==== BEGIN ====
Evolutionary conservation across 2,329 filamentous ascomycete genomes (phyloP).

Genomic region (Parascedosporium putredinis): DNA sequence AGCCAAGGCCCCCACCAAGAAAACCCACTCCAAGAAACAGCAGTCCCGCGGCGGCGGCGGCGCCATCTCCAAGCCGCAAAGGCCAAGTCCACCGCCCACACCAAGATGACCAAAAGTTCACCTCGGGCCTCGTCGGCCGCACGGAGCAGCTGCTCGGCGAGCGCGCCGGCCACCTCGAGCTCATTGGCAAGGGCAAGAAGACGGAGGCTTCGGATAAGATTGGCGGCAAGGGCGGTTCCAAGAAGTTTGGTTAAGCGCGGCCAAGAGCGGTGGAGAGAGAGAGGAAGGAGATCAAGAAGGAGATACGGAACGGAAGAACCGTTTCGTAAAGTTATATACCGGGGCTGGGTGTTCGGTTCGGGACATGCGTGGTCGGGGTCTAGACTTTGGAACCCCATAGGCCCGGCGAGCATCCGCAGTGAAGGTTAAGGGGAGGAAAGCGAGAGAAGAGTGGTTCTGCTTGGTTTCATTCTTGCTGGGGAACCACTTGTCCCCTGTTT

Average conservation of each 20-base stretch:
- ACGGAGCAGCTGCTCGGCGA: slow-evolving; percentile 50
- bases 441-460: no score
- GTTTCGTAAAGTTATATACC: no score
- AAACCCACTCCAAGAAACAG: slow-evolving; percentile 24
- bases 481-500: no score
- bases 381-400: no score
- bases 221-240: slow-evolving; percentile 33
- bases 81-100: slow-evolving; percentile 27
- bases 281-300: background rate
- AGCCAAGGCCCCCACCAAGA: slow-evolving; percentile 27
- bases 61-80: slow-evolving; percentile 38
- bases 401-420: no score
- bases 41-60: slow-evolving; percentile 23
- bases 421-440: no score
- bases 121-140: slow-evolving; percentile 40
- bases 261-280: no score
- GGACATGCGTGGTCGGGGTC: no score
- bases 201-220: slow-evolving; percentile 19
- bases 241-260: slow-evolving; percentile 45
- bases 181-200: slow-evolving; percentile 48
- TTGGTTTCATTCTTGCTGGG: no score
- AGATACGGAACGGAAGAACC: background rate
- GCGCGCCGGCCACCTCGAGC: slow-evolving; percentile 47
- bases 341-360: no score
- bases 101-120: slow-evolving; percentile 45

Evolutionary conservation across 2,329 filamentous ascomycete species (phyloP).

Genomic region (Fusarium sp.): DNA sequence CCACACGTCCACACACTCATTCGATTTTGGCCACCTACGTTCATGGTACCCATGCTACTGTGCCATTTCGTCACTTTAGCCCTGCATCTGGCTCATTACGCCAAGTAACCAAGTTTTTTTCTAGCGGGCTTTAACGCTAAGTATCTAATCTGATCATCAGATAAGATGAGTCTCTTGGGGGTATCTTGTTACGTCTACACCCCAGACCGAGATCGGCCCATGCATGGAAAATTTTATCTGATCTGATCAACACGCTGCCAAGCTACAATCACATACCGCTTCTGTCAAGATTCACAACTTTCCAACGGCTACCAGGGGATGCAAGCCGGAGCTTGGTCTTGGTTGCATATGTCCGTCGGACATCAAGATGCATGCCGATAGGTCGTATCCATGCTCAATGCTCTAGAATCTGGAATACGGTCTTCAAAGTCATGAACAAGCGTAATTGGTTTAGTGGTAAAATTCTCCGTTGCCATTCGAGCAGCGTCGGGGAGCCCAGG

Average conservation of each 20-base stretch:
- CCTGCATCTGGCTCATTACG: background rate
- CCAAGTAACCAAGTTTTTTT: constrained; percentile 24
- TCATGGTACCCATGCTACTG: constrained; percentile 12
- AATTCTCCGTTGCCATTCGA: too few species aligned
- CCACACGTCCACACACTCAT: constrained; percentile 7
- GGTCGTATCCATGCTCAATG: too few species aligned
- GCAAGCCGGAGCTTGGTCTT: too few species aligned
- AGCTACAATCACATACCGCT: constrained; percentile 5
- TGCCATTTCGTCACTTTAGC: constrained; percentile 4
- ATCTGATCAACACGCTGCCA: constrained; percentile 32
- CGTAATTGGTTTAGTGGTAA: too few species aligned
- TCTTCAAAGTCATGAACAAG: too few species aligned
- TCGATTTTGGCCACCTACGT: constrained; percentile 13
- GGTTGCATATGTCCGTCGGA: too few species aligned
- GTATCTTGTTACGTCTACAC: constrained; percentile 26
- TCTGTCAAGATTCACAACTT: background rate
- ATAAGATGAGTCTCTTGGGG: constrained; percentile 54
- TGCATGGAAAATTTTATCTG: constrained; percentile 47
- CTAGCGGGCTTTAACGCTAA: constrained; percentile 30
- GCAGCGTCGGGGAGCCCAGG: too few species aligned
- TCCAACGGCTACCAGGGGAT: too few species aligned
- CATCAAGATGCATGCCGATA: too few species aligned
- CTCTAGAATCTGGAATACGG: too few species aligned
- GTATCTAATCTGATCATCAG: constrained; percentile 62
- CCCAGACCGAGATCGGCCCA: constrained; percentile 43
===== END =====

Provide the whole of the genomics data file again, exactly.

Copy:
Evolutionary conservation across 2,329 filamentous ascomycete genomes (phyloP).

Genomic region (Parascedosporium putredinis): DNA sequence AGCCAAGGCCCCCACCAAGAAAACCCACTCCAAGAAACAGCAGTCCCGCGGCGGCGGCGGCGCCATCTCCAAGCCGCAAAGGCCAAGTCCACCGCCCACACCAAGATGACCAAAAGTTCACCTCGGGCCTCGTCGGCCGCACGGAGCAGCTGCTCGGCGAGCGCGCCGGCCACCTCGAGCTCATTGGCAAGGGCAAGAAGACGGAGGCTTCGGATAAGATTGGCGGCAAGGGCGGTTCCAAGAAGTTTGGTTAAGCGCGGCCAAGAGCGGTGGAGAGAGAGAGGAAGGAGATCAAGAAGGAGATACGGAACGGAAGAACCGTTTCGTAAAGTTATATACCGGGGCTGGGTGTTCGGTTCGGGACATGCGTGGTCGGGGTCTAGACTTTGGAACCCCATAGGCCCGGCGAGCATCCGCAGTGAAGGTTAAGGGGAGGAAAGCGAGAGAAGAGTGGTTCTGCTTGGTTTCATTCTTGCTGGGGAACCACTTGTCCCCTGTTT

Average conservation of each 20-base stretch:
- ACGGAGCAGCTGCTCGGCGA: slow-evolving; percentile 50
- bases 441-460: no score
- GTTTCGTAAAGTTATATACC: no score
- AAACCCACTCCAAGAAACAG: slow-evolving; percentile 24
- bases 481-500: no score
- bases 381-400: no score
- bases 221-240: slow-evolving; percentile 33
- bases 81-100: slow-evolving; percentile 27
- bases 281-300: background rate
- AGCCAAGGCCCCCACCAAGA: slow-evolving; percentile 27
- bases 61-80: slow-evolving; percentile 38
- bases 401-420: no score
- bases 41-60: slow-evolving; percentile 23
- bases 421-440: no score
- bases 121-140: slow-evolving; percentile 40
- bases 261-280: no score
- GGACATGCGTGGTCGGGGTC: no score
- bases 201-220: slow-evolving; percentile 19
- bases 241-260: slow-evolving; percentile 45
- bases 181-200: slow-evolving; percentile 48
- TTGGTTTCATTCTTGCTGGG: no score
- AGATACGGAACGGAAGAACC: background rate
- GCGCGCCGGCCACCTCGAGC: slow-evolving; percentile 47
- bases 341-360: no score
- bases 101-120: slow-evolving; percentile 45

Evolutionary conservation across 2,329 filamentous ascomycete species (phyloP).

Genomic region (Fusarium sp.): DNA sequence CCACACGTCCACACACTCATTCGATTTTGGCCACCTACGTTCATGGTACCCATGCTACTGTGCCATTTCGTCACTTTAGCCCTGCATCTGGCTCATTACGCCAAGTAACCAAGTTTTTTTCTAGCGGGCTTTAACGCTAAGTATCTAATCTGATCATCAGATAAGATGAGTCTCTTGGGGGTATCTTGTTACGTCTACACCCCAGACCGAGATCGGCCCATGCATGGAAAATTTTATCTGATCTGATCAACACGCTGCCAAGCTACAATCACATACCGCTTCTGTCAAGATTCACAACTTTCCAACGGCTACCAGGGGATGCAAGCCGGAGCTTGGTCTTGGTTGCATATGTCCGTCGGACATCAAGATGCATGCCGATAGGTCGTATCCATGCTCAATGCTCTAGAATCTGGAATACGGTCTTCAAAGTCATGAACAAGCGTAATTGGTTTAGTGGTAAAATTCTCCGTTGCCATTCGAGCAGCGTCGGGGAGCCCAGG

Average conservation of each 20-base stretch:
- CCTGCATCTGGCTCATTACG: background rate
- CCAAGTAACCAAGTTTTTTT: constrained; percentile 24
- TCATGGTACCCATGCTACTG: constrained; percentile 12
- AATTCTCCGTTGCCATTCGA: too few species aligned
- CCACACGTCCACACACTCAT: constrained; percentile 7
- GGTCGTATCCATGCTCAATG: too few species aligned
- GCAAGCCGGAGCTTGGTCTT: too few species aligned
- AGCTACAATCACATACCGCT: constrained; percentile 5
- TGCCATTTCGTCACTTTAGC: constrained; percentile 4
- ATCTGATCAACACGCTGCCA: constrained; percentile 32
- CGTAATTGGTTTAGTGGTAA: too few species aligned
- TCTTCAAAGTCATGAACAAG: too few species aligned
- TCGATTTTGGCCACCTACGT: constrained; percentile 13
- GGTTGCATATGTCCGTCGGA: too few species aligned
- GTATCTTGTTACGTCTACAC: constrained; percentile 26
- TCTGTCAAGATTCACAACTT: background rate
- ATAAGATGAGTCTCTTGGGG: constrained; percentile 54
- TGCATGGAAAATTTTATCTG: constrained; percentile 47
- CTAGCGGGCTTTAACGCTAA: constrained; percentile 30
- GCAGCGTCGGGGAGCCCAGG: too few species aligned
- TCCAACGGCTACCAGGGGAT: too few species aligned
- CATCAAGATGCATGCCGATA: too few species aligned
- CTCTAGAATCTGGAATACGG: too few species aligned
- GTATCTAATCTGATCATCAG: constrained; percentile 62
- CCCAGACCGAGATCGGCCCA: constrained; percentile 43